Ali KM, Bera TK, Mandal S, Barik BR, Ghosh D. Attenuation of diabetic disorders in experimentally induced diabetic rat by methanol extract of seed of Holarrhena antidysenterica. Int J Pharmtech Res 2009;1:1205-11.
Chandalia HB, Sadikot S, Bhargav DK, Krishnaswamy PR. Estimation of glycosylated hemoglobins by a simple chemical method and its use in monitoring control of diabetes mellitus. J Assoc Physicians India 1980;28:285-6.
Ohakawa H, Oshishi N, Yagi K. Assay for lipid peroxidation in animal tissue by the thiobarbituric acid reaction. Anal Biochem 1979;75:351-8.
Slater TF. Overview of methods used for detecting lipid peroxidation. Methods Enzymol 1984;105:283-93.
Matyus L, Szabo GJr, Resli I, Gaspar R Jr, Damjanovich S. Flow cytometric analysis of viability of bull sperm cells. Acta Biochim Biophys Acad Sci Hung 1984;19:209-14.
Garner DL, Thomas CA, Joerg HW, Dejarnette JM, Marshall CE. Fluorometric assessments of mitochondrial function and viability in cryopreserved bovine spermatozoa. Biol Reprod 1997;57:1401-6.
Srivastava TG. Orientation training course on research methodology in reproductive medicine. Department of Reproductive Medicine, National Institute of Health and Family Welfare, New Delhi; 2001. p. 55-8.
Ghosh A, Jana K, Pakhira BP, Ghosh D. Antiapoptotic efficacy of seed of Eugenia jambolana on testicular germ cell in the experimental diabetic rat: a genomic study. Androl 2015;48:282-92.
Henry RJ, Chiamori M, Golub OJ, Berkman S. Revised spectrophotometric methods for the determination of glutamate oxaloacetic transaminase, glutamate pyruvate transaminase and lactic acid dehydrogenase. Am J Clin Pathol 1960;34:381-98.
Sokal RR, Rohle FJ. Introduction to analysis of variance. In: Sokal RR, Rohle FJ. editors. Biometry. New York: WH Freeman and Company; 1997. p. 179-206.
Hassan IA, Nasiru IA, Malut AM, Abdulkadir SI, Ali AS. Phytochemical studies and thin layer chromatography of leaves and flower extracts of Senna siamea lam for possible biomedical applications. J Pharmacogn Phytother 2015;7:18-26.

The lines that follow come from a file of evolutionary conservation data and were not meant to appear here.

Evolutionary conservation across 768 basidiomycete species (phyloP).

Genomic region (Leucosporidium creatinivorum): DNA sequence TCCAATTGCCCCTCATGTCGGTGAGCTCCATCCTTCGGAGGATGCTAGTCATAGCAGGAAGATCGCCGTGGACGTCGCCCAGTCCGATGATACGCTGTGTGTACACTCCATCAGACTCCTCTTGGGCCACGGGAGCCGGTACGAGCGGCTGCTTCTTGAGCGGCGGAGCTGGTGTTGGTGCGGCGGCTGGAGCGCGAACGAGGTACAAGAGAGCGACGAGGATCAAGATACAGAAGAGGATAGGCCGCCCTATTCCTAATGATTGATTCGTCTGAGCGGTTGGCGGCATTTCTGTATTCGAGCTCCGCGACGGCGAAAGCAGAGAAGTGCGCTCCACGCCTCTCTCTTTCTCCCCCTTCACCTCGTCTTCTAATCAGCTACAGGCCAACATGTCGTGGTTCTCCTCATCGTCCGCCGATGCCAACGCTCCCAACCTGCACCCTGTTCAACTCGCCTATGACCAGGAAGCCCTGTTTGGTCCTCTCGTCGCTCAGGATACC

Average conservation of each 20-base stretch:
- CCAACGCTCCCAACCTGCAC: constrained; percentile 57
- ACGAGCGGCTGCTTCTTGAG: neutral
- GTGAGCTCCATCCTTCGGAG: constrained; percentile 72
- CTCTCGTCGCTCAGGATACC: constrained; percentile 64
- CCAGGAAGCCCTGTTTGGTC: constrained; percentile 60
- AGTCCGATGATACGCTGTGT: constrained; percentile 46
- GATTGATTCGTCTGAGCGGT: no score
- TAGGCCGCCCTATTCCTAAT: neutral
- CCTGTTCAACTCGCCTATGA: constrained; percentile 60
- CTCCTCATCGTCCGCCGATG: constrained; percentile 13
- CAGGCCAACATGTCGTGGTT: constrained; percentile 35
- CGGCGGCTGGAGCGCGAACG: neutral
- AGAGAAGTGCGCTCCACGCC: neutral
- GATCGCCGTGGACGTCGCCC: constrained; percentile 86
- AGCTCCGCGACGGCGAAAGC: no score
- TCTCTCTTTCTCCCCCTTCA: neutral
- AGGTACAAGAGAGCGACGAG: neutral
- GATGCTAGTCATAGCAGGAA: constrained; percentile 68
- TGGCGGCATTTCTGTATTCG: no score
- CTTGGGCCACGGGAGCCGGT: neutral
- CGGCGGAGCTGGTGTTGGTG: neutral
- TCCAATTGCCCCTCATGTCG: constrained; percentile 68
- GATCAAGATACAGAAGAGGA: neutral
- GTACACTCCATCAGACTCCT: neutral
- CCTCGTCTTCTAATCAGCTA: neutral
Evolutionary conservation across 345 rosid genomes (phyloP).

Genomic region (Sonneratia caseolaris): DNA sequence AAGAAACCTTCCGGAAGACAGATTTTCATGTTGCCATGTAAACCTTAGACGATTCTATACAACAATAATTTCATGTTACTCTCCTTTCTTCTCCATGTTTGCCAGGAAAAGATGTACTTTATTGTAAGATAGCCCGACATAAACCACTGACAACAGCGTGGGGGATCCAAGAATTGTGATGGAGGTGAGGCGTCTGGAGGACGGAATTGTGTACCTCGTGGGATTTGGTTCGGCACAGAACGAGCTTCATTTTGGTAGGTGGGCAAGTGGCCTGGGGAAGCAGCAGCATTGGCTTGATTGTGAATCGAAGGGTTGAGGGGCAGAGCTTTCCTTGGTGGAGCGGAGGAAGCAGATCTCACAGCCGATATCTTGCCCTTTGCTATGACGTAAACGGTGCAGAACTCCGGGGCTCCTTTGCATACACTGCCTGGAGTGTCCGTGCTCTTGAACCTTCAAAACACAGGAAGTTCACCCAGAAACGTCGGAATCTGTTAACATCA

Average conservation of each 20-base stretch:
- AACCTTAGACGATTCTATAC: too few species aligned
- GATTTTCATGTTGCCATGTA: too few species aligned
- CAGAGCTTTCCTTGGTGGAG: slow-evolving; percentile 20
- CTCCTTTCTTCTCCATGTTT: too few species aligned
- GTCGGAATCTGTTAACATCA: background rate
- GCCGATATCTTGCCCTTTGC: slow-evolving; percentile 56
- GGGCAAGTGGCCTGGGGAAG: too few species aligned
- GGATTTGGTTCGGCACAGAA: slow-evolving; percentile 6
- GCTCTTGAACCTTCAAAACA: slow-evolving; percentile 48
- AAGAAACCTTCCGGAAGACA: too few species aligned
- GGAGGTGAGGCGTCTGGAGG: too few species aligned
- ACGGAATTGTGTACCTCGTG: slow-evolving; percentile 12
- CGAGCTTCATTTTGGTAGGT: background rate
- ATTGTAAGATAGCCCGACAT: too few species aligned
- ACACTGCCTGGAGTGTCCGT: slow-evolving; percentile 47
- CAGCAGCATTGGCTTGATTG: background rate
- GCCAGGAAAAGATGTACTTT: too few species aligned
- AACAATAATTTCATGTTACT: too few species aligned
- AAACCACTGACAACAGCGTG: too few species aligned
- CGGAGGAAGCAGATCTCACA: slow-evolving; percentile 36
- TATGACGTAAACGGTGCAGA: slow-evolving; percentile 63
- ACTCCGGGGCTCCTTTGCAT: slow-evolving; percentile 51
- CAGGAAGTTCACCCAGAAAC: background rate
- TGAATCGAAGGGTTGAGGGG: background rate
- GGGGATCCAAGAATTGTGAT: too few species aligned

Alves MG, Oliveira PF. Diabetes mellitus and male reproductive function: where we stand. Int J Diabetol Vasc Dis Res 2013;1:101-3.
Maresch CC, Stute DC, Alves MG, Oliveira PF, Kretser DM, Linn T. Diabetes-induced hyperglycemia impairs male reproductive function: a systematic review. Hum Reprod Update 2018;24:86-105.
Mallick C, Bera TK, Ali KM, Chatterjee K, Ghosh D. Diabetes-induced testicular disorders vis-à-vis germ cell apoptosis in albino rat: remedial effect of hexane fraction of root of Musa paradisiaca and leaf of Coccinia indica. J Health Sci 2010;56:641-54.
Marchetti C, Obert G, Deffosez A, Formstecher P, Marchetti P. Study of mitochondrial membrane potential, reactive oxygen species, DNA fragmentation and cell viability by flow cytometry in human sperm. Hum Reprod 2002;17:1257-65.
Brown SG, Publicover SJ, Mansell SA, Lishko PV, Williams HL, Ramalingam M, et al. Depolarization of sperm membrane potential is a common feature of men with subfertility and is associated with low fertilization rate at IVF. Hum Reprod 2016;31:1147-57.
Ghosh A, Jana K, Ali KM, De D, Chatterjee K, Ghosh D. Corrective role of Eugenia jambolana on testicular impairment in streptozotocin-induced diabetic male albino rat: An approach through genomic and proteomic study. Androl 2014;46:296-307.
Chaki SP, Ghosh D, Misro MM. Simultaneous increase in germ cell apoptosis and oxidative stress under acute unilateral testicular ischaemia in rat. Int J Androl 2003;26:319-28.
Stabler T, Kenjale A, Ham K, Jelesoff N, Allen J. Potential mechanisms for reduced delivery of nitric oxide to peripheral tissues in diabetes mellitus. Ann N Y Acad Sci 2010;1203:101-6.
González F, Sia CL, Shepard MK, Rote NS, Minium J. Hyperglycemia-induced oxidative stress is independent of excess abdominal adiposity in normal-weight women with polycystic ovary syndrome. Hum Reprod 2012;27:3560–8.
Maheshwari A, Misro MM, Aggarwal A, Sharma RK, Nandan D. Pathways involved in testicular germ cell apoptosis induced by H2O2 in vitro. FEBS J 2009;276:870–81.